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Guardianship and Power of Attorney

If someone needs to make decisions on behalf of another, there are two options. Which is suitable depends on whether the adult has already lost capacity, or is planning for the future. 

Guardianship : If Someone Has Already Lost Capacity

Guardianship plays a crucial role in safeguarding the welfare and interests of individuals who are unable to make decisions for themselves. In Scotland, the concept of guardianship is well-established, providing a legal framework to support and protect vulnerable individuals. This article explores the meaning of guardianship, the circumstances in which it is sought, and the process of obtaining it.



1. What is Guardianship in Scotland?

In Scotland, guardianship is a legal mechanism designed to provide assistance and decision-making authority for adults who lack the capacity to make important life decisions due to mental incapacity, learning disabilities, or other impairments. It is primarily governed by the Adults with Incapacity (Scotland) Act 2000.


The primary goal of guardianship is to promote the well-being and interests of individuals who are unable to make decisions regarding their personal welfare, finances, or property matters independently. By appointing a guardian, the individual's rights are upheld, and decisions are made in their best interests.


2. When is Guardianship Sought?

Guardianship may be sought in various situations, including:

a) Cognitive Impairment: Guardianship is often sought when an individual experiences a decline in cognitive abilities due to conditions such as dementia, Alzheimer's disease, or acquired brain injuries. If the person cannot make decisions independently or manage their affairs, guardianship may be necessary.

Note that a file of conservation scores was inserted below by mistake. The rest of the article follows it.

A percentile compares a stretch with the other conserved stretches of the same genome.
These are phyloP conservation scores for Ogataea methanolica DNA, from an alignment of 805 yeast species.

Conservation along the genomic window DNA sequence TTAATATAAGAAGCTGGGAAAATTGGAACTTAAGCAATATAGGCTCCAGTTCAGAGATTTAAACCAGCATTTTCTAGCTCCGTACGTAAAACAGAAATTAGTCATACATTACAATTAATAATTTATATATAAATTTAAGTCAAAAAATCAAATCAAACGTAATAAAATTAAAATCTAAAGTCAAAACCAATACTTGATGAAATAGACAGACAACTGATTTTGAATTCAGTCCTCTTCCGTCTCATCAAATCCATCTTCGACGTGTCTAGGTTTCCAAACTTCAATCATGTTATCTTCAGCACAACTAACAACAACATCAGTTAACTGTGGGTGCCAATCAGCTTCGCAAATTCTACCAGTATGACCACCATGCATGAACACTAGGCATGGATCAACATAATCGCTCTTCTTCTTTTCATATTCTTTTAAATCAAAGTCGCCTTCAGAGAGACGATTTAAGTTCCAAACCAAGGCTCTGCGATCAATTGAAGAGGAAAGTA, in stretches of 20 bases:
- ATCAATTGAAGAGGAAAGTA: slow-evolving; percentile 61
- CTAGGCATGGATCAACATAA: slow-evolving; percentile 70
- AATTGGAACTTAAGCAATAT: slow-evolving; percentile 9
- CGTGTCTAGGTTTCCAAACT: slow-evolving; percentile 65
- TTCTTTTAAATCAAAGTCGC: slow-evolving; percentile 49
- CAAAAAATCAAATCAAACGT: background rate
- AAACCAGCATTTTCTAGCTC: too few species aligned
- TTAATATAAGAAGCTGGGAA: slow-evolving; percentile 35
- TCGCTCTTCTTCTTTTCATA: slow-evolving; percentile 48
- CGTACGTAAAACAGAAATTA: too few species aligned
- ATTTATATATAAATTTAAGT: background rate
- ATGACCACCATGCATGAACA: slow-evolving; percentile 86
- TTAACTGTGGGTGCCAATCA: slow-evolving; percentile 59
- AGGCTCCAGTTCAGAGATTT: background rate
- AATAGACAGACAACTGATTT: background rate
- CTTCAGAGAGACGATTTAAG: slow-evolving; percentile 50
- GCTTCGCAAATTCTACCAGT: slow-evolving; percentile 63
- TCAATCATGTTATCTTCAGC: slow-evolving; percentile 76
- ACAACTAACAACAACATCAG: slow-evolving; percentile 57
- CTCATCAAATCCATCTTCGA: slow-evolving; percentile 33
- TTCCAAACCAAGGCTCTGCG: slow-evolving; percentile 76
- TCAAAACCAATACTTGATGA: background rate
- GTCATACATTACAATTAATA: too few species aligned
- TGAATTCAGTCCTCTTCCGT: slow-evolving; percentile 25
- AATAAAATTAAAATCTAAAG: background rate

b) Learning Disabilities: Individuals with severe learning disabilities may require guardianship to ensure their welfare and decision-making are appropriately managed.

c) Mental Health Conditions: In cases where a person's mental health condition impairs their ability to make sound decisions, guardianship may be sought to protect their best interests.


3. How Can Guardianship be Obtained?

The process of obtaining guardianship in Scotland is complex and involves several steps:

a) Application: An individual, such as a family member or concerned party, must apply to the Sheriff Court for guardianship. This should be done with the assistance of a solicitor. The application will include details of the proposed guardian, the reasons why guardianship is necessary and what powers are being sought e.g to deal with bank accounts, make payments, decide what care is needed, who the adult can have contact with, decide whether residential care is appropriate etc.

b) Medical Assessment: The court will require a medical assessment by a qualified professional to ascertain the person's incapacity and their need for a guardian.

c) Reports: Reports from other relevant professionals, such as social workers or psychologists, may be requested to provide a comprehensive understanding of the individual's circumstances and needs.

d) Investigation: The court may investigate the proposed guardian's suitability, ensuring they have the necessary skills and commitment to act in the individual's best interests.

e) Court Hearing: The court will hold a hearing to consider the evidence presented and make a decision on the guardianship application.